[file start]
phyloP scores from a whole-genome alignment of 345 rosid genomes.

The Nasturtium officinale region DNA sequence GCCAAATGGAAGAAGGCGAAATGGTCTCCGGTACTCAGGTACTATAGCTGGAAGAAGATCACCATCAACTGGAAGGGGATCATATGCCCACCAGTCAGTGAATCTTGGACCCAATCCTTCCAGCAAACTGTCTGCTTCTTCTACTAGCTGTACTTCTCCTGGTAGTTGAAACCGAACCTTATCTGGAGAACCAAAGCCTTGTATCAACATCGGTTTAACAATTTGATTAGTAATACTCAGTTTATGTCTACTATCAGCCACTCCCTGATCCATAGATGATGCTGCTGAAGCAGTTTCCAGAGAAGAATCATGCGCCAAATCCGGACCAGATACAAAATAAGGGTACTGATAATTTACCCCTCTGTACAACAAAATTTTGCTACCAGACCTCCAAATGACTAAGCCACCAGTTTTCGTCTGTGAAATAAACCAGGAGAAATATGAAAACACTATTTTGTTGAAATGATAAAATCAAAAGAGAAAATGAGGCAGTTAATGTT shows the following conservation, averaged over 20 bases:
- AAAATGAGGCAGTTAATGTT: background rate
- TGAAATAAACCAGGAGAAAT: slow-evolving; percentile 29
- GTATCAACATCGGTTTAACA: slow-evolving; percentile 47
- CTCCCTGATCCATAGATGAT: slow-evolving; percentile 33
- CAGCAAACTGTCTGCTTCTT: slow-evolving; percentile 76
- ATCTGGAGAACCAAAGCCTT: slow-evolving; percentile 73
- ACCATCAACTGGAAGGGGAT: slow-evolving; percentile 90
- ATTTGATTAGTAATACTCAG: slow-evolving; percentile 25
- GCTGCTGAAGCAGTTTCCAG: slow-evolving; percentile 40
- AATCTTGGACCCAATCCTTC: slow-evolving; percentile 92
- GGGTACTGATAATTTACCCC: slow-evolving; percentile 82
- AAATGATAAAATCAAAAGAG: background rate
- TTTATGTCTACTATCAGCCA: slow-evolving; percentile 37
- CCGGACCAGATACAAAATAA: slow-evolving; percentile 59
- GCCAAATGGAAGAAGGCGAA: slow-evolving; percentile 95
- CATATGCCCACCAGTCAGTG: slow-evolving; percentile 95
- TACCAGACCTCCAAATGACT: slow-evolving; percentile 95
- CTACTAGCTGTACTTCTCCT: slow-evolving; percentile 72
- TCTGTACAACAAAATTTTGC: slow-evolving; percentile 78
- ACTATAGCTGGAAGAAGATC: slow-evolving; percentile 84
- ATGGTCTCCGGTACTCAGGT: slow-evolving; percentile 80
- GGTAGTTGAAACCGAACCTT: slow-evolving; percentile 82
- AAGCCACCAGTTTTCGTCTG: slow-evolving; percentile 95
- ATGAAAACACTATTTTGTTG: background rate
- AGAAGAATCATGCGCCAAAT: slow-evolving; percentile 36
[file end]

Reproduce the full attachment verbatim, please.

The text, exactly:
phyloP scores from a whole-genome alignment of 345 rosid genomes.

The Nasturtium officinale region DNA sequence GCCAAATGGAAGAAGGCGAAATGGTCTCCGGTACTCAGGTACTATAGCTGGAAGAAGATCACCATCAACTGGAAGGGGATCATATGCCCACCAGTCAGTGAATCTTGGACCCAATCCTTCCAGCAAACTGTCTGCTTCTTCTACTAGCTGTACTTCTCCTGGTAGTTGAAACCGAACCTTATCTGGAGAACCAAAGCCTTGTATCAACATCGGTTTAACAATTTGATTAGTAATACTCAGTTTATGTCTACTATCAGCCACTCCCTGATCCATAGATGATGCTGCTGAAGCAGTTTCCAGAGAAGAATCATGCGCCAAATCCGGACCAGATACAAAATAAGGGTACTGATAATTTACCCCTCTGTACAACAAAATTTTGCTACCAGACCTCCAAATGACTAAGCCACCAGTTTTCGTCTGTGAAATAAACCAGGAGAAATATGAAAACACTATTTTGTTGAAATGATAAAATCAAAAGAGAAAATGAGGCAGTTAATGTT shows the following conservation, averaged over 20 bases:
- AAAATGAGGCAGTTAATGTT: background rate
- TGAAATAAACCAGGAGAAAT: slow-evolving; percentile 29
- GTATCAACATCGGTTTAACA: slow-evolving; percentile 47
- CTCCCTGATCCATAGATGAT: slow-evolving; percentile 33
- CAGCAAACTGTCTGCTTCTT: slow-evolving; percentile 76
- ATCTGGAGAACCAAAGCCTT: slow-evolving; percentile 73
- ACCATCAACTGGAAGGGGAT: slow-evolving; percentile 90
- ATTTGATTAGTAATACTCAG: slow-evolving; percentile 25
- GCTGCTGAAGCAGTTTCCAG: slow-evolving; percentile 40
- AATCTTGGACCCAATCCTTC: slow-evolving; percentile 92
- GGGTACTGATAATTTACCCC: slow-evolving; percentile 82
- AAATGATAAAATCAAAAGAG: background rate
- TTTATGTCTACTATCAGCCA: slow-evolving; percentile 37
- CCGGACCAGATACAAAATAA: slow-evolving; percentile 59
- GCCAAATGGAAGAAGGCGAA: slow-evolving; percentile 95
- CATATGCCCACCAGTCAGTG: slow-evolving; percentile 95
- TACCAGACCTCCAAATGACT: slow-evolving; percentile 95
- CTACTAGCTGTACTTCTCCT: slow-evolving; percentile 72
- TCTGTACAACAAAATTTTGC: slow-evolving; percentile 78
- ACTATAGCTGGAAGAAGATC: slow-evolving; percentile 84
- ATGGTCTCCGGTACTCAGGT: slow-evolving; percentile 80
- GGTAGTTGAAACCGAACCTT: slow-evolving; percentile 82
- AAGCCACCAGTTTTCGTCTG: slow-evolving; percentile 95
- ATGAAAACACTATTTTGTTG: background rate
- AGAAGAATCATGCGCCAAAT: slow-evolving; percentile 36